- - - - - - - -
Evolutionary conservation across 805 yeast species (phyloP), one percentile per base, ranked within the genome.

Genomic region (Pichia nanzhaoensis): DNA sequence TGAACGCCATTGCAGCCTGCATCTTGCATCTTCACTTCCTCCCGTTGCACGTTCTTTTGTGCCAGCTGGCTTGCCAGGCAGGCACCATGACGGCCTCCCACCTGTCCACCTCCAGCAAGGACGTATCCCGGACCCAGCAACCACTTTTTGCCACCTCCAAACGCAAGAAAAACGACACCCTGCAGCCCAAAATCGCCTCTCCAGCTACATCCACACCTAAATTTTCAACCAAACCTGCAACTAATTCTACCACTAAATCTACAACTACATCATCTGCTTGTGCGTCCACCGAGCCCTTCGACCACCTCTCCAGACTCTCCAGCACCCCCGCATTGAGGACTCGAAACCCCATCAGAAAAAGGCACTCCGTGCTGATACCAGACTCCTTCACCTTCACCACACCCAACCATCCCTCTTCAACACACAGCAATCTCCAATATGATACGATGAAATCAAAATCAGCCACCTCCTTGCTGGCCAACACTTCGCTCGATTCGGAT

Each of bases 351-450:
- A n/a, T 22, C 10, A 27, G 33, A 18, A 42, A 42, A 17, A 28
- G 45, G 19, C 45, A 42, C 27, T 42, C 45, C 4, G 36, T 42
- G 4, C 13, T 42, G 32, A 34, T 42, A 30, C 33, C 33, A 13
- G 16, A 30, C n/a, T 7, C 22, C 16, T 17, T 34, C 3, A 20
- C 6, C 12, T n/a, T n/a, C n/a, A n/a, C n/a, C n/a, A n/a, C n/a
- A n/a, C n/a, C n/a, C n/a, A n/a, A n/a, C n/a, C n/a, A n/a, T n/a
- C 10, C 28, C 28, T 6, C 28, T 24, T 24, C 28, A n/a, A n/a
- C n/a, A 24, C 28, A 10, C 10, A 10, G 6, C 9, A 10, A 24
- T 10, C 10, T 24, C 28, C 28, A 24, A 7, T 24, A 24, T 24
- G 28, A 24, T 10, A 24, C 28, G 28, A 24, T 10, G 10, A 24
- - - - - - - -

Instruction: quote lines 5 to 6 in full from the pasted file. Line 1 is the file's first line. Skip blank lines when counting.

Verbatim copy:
- G 45, G 19, C 45, A 42, C 27, T 42, C 45, C 4, G 36, T 42
- G 4, C 13, T 42, G 32, A 34, T 42, A 30, C 33, C 33, A 13